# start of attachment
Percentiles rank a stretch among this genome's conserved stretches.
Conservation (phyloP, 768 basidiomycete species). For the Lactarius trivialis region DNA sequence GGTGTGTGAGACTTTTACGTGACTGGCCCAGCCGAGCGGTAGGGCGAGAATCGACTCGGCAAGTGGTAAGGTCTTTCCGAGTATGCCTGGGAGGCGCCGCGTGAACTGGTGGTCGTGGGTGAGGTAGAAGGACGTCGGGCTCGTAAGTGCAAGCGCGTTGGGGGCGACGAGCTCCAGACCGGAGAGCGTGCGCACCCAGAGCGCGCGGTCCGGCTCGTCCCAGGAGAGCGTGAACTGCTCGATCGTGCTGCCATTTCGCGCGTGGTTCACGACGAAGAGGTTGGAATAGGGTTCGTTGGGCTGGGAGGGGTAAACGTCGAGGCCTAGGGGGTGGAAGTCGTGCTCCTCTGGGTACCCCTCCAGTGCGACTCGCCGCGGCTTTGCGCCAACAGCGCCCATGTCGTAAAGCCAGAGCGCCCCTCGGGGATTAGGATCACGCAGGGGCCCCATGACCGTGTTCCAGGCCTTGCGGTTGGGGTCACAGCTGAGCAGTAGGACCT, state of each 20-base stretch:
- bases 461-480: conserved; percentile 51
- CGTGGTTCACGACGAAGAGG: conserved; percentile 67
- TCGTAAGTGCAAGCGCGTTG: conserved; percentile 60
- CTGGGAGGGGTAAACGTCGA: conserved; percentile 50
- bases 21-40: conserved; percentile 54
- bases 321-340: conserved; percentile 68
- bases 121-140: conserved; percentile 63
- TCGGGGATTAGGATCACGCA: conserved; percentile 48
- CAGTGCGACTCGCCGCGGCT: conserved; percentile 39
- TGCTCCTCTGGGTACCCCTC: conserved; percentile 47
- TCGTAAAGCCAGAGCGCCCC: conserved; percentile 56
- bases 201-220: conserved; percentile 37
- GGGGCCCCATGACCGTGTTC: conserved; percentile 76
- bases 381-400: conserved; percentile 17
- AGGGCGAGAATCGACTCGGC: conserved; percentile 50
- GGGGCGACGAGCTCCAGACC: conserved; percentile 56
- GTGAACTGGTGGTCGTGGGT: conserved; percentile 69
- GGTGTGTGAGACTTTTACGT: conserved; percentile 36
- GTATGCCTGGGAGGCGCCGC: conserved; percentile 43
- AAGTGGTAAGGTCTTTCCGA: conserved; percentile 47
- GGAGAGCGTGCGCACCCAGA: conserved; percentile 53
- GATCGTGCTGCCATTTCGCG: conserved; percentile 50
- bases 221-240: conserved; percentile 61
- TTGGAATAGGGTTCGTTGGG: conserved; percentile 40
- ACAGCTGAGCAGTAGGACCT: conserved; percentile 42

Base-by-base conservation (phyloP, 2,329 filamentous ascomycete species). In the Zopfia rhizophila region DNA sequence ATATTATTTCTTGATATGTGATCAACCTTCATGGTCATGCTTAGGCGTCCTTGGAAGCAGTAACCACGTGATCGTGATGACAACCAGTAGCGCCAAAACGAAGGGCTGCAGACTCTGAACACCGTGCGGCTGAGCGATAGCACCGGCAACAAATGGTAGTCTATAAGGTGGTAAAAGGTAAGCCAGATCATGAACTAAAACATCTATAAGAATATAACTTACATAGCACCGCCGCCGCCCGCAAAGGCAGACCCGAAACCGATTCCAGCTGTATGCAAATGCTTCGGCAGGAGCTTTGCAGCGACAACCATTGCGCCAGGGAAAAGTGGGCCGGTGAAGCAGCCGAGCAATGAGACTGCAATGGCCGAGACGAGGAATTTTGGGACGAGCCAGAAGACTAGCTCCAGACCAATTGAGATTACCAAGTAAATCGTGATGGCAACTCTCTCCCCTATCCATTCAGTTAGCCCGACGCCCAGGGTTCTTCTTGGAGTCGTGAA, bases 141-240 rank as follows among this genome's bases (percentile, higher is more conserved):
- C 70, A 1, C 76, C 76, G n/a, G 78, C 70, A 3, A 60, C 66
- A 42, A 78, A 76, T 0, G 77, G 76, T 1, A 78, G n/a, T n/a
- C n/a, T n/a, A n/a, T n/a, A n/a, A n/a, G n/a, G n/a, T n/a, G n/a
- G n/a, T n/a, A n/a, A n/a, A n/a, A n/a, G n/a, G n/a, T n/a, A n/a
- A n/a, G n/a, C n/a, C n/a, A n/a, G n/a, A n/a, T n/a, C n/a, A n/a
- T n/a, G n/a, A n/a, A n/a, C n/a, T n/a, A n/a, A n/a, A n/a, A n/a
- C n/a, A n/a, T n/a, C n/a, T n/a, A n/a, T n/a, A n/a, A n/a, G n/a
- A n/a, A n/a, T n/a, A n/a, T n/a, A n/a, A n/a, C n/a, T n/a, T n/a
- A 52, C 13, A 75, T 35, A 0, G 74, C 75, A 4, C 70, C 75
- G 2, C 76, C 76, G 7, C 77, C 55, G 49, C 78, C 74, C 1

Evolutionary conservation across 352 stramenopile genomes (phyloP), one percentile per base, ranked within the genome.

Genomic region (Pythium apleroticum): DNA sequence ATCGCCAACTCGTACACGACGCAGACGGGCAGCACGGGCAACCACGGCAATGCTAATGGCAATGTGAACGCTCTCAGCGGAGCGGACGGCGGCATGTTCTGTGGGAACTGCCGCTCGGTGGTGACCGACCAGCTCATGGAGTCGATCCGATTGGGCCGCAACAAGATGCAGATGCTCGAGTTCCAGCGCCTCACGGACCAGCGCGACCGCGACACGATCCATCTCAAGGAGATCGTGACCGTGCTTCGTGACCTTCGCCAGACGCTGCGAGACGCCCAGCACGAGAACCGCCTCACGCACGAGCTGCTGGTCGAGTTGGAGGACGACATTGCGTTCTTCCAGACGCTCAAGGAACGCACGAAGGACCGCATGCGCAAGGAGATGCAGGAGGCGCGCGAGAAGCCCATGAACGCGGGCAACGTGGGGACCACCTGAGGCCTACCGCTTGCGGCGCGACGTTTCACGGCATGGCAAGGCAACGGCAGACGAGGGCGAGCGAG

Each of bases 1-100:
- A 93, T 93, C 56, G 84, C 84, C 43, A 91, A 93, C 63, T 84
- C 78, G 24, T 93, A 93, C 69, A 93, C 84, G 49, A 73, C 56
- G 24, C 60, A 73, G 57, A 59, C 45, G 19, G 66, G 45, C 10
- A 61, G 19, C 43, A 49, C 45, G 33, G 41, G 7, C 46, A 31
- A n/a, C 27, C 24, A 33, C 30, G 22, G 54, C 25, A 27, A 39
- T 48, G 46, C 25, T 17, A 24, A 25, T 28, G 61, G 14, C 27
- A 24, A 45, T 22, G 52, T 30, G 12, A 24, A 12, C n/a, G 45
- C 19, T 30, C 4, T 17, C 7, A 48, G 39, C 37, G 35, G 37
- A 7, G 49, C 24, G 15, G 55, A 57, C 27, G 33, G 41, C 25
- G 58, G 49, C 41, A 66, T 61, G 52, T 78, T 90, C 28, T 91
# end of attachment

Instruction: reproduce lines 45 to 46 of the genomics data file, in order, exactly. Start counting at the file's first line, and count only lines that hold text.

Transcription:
- A 61, G 19, C 43, A 49, C 45, G 33, G 41, G 7, C 46, A 31
- A n/a, C 27, C 24, A 33, C 30, G 22, G 54, C 25, A 27, A 39